In the world of makeup, fake eyelashes are like the cherry on top of the sundae. The look isn't complete without the right set of lashes to really make your eyes and the makeup pop. But unlike a cherry that you can easily plop over the top of your dessert, fake eyelashes are notoriously hard to apply. So hard in fact, that most people tend to just skip this step altogether to avoid all the drama that comes with them. But you'll never master lash application if you don't practice, right? So let's go over some of the most common issues you can have with falsies and how you can fix them.

 

You're getting glue everywhere.

There's nothing worse than having your perfectly blended eyeshadow getting globbed up with eyelash glue. So what could you be doing wrong?

One of the two most common issues is putting too much glue on the lash band. We get it. You want to make sure that those lashes actually stay on throughout the whole day so piling on the glue seems like a solid idea. But honestly less is more and a thin strip of glue along the whole band should be enough to get the job done.

The other most common issue is not letting the glue dry long enough before applying the falsies. You should wait 20-30 seconds after applying glue on the band to actually try sticking them on your lid. If you stick them on right after you've applied the glue, the glue will be too wet for the lash to set in place and it'll slide around on your eye causing that globby mess. Wait for the lash glue to feel tacky and then start the application. You'll find the lashes stay in place better without spreading glue everywhere.

Your natural lashes are getting tangled up with the falsies and glue.

Your natural lashes are getting tangled up with the falsies and glue

Your natural lashes are getting tangled up with the falsies and glue.

While the idea is to blend your natural lashes with the false ones, you don't want to actually glue them together. If you keep running into this issue, skip curling your lashes before applying them. If you have really straight lashes and can't skip this step altogether, experiment with how much you curl them and the placement of your lash curler on your lashes. Alternatively, apply mascara without curling them which can give just enough lift to your lashes.

The edges keep lifting

The edges keep lifting

The edges keep lifting.

The worst feeling is spending all that time to intricately place your lashes only to have them start lifting only a little while later. We've all been there at least once but if you're constantly facing this issue, then there are multiple things you can do to prevent it in the future.

For one, do the lashes fit your eye? Just like different body shapes require different sizes, so too do your eyes need specific sizing. If the lash band is too long, then it will constantly be hitting the corners of your eyes and sooner than later the glue will give out. So make sure to measure the lashes against your eye before applying glue and cut off any excess length from the outer (never the inner!) edge of the lash band.

If you have that covered, then make sure there's enough glue reaching the very edges of the band. You don't want to glob it on but you do want to make sure it's evenly spread to the edges.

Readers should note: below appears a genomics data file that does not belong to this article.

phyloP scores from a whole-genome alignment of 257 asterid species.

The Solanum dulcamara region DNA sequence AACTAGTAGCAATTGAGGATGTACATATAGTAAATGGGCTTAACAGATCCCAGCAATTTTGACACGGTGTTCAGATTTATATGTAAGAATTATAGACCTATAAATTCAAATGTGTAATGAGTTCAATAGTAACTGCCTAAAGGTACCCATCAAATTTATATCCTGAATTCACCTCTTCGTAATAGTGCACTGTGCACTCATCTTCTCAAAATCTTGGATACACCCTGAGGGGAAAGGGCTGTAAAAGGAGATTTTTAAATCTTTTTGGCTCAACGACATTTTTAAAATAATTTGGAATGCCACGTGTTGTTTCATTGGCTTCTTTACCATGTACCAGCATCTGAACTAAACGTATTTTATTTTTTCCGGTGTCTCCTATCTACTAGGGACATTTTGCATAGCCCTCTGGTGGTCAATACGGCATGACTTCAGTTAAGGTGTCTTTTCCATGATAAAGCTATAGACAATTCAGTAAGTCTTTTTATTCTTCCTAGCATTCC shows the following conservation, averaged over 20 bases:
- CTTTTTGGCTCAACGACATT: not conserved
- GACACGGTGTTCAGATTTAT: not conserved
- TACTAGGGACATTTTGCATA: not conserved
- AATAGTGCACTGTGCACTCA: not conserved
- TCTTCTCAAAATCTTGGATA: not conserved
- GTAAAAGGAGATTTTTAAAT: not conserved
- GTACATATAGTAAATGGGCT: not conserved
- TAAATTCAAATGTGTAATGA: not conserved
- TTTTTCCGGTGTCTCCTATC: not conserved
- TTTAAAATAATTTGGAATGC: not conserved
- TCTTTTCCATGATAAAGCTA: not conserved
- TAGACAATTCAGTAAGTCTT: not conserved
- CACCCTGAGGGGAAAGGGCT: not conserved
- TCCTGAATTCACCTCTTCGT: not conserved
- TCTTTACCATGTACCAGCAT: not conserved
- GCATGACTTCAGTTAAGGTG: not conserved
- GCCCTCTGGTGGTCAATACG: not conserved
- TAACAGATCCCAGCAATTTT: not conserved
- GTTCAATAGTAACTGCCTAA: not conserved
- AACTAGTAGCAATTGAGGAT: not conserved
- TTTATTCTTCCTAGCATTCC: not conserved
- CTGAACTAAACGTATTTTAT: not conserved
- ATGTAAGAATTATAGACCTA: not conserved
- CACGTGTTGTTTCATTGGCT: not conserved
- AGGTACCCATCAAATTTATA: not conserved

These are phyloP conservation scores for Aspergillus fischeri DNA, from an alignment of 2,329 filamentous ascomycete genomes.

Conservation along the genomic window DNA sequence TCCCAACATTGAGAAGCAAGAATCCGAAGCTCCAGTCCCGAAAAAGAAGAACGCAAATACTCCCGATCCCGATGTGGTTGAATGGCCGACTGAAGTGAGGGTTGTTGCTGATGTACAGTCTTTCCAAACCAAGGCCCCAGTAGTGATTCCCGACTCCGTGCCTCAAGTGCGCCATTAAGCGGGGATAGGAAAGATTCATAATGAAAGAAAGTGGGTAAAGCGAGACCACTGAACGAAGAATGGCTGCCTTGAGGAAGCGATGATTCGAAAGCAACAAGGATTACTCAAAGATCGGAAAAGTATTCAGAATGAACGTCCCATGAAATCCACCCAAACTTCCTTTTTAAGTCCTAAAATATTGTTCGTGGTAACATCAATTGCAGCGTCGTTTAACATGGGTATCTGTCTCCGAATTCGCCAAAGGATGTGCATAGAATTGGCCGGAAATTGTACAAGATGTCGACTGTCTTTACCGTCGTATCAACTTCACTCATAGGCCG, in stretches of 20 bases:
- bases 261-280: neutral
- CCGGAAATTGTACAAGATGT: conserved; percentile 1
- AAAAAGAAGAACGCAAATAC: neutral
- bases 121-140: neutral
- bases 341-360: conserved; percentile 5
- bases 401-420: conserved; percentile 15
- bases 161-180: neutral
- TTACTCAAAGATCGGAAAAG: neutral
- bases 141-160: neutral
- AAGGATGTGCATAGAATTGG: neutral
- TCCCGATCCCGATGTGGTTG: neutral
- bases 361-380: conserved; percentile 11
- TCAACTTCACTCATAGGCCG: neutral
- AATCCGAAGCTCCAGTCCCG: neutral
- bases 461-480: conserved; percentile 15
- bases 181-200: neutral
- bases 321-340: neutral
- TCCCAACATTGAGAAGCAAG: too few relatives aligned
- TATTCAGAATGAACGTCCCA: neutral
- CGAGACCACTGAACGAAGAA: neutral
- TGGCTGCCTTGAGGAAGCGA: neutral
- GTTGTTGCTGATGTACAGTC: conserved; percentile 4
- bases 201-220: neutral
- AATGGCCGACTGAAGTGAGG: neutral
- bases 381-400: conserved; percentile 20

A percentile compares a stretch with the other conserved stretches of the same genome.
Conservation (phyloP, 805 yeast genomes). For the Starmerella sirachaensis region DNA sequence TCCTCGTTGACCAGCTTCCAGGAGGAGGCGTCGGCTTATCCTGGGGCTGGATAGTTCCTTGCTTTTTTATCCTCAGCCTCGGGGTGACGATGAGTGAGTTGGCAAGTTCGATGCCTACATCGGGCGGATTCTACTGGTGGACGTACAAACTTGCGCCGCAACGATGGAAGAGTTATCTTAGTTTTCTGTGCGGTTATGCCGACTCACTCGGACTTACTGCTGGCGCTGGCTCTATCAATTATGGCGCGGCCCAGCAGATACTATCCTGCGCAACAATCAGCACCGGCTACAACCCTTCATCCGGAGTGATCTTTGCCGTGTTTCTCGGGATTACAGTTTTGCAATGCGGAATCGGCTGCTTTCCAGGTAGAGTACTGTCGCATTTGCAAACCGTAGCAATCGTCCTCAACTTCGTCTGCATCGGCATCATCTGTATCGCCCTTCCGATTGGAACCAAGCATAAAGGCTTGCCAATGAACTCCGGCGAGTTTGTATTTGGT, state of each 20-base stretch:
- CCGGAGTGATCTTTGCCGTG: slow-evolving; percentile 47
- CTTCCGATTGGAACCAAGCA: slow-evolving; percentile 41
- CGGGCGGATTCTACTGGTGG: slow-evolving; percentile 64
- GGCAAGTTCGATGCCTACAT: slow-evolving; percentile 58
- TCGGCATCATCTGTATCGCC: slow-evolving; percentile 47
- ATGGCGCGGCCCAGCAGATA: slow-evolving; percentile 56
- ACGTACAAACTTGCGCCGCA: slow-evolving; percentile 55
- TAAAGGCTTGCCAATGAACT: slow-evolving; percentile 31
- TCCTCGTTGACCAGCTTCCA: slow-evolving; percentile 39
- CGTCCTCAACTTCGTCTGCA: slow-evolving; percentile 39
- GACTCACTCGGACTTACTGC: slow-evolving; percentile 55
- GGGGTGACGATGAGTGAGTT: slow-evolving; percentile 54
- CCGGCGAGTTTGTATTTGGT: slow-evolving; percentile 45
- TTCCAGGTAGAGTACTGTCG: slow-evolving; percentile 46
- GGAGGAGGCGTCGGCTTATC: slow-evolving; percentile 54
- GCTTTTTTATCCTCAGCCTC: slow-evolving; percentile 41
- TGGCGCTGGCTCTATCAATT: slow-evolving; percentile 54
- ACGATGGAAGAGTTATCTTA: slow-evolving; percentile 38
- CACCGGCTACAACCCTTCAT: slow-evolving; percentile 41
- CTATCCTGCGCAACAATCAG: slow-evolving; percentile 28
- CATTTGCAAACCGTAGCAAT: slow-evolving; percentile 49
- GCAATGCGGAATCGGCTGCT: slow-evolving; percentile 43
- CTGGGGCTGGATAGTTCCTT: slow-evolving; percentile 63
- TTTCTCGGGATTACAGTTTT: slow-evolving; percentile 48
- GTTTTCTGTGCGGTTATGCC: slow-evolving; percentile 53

You might be relieved to know that lash lifting may not be your fault at all. If you've done all of the above and still face issues, then the problem can have something to do with the curve of the lash just not working well with curve of your eye. Don't lose hope though. If you always have this problem, simply cut the lashes into three smaller sections. You'll line them up exactly as if it was one piece but being separated helps reduce the pulling and stretching of the band and can extend your wear time.

You barely see the lashes

You barely see the lashes

You barely see the lashes.

Imagine spending 30 minutes trying to put on false eyelashes only to see a subtle difference. Well if you don't have to imagine because this is your life every time you apply them, there's a solution. Instead of applying the lashes perpendicular to your face, apply them at an upwards angle. It's a small adjustment but believe us when we say it'll make a world of a difference.

Y

Y 

You keep poking your eye.

You poke your eye and then it tears up and starts messing up the makeup you've already spent so much time to apply which only makes it harder to see what you're actually doing. Next time, adjust the angle of your mirror so that it sits below your head and you have to look down at it. This allows you to see what you're doing without fully closing your eye and reduces your chances of accidental poking.

 

T

T

The lash band is clearly visible.

Applying falsies at just the right spot requires a certain kind of precision. You need to find the sweet spot between literally sitting on your natural eyelashes and so far up that you se a gap between the falsie and your lash. It's easier said than done which is why eyeliner is such a useful tool. A dark eyeliner will help hide any visible gaps between your lash line and falsies. Even if you're going for a no eyeliner look, a thin line will help camouflage those gaps.

You also want to apply mascara after you've applied the false lashes so that you can further blend your natural ones in with the fake ones. At the end, use a lash applicator or tweezers to squeeze your falsies and natural lashes together after application.

 

And there you have it! With a little practice and our advice, you'll be fluttering some perfectly applied falsies in no time!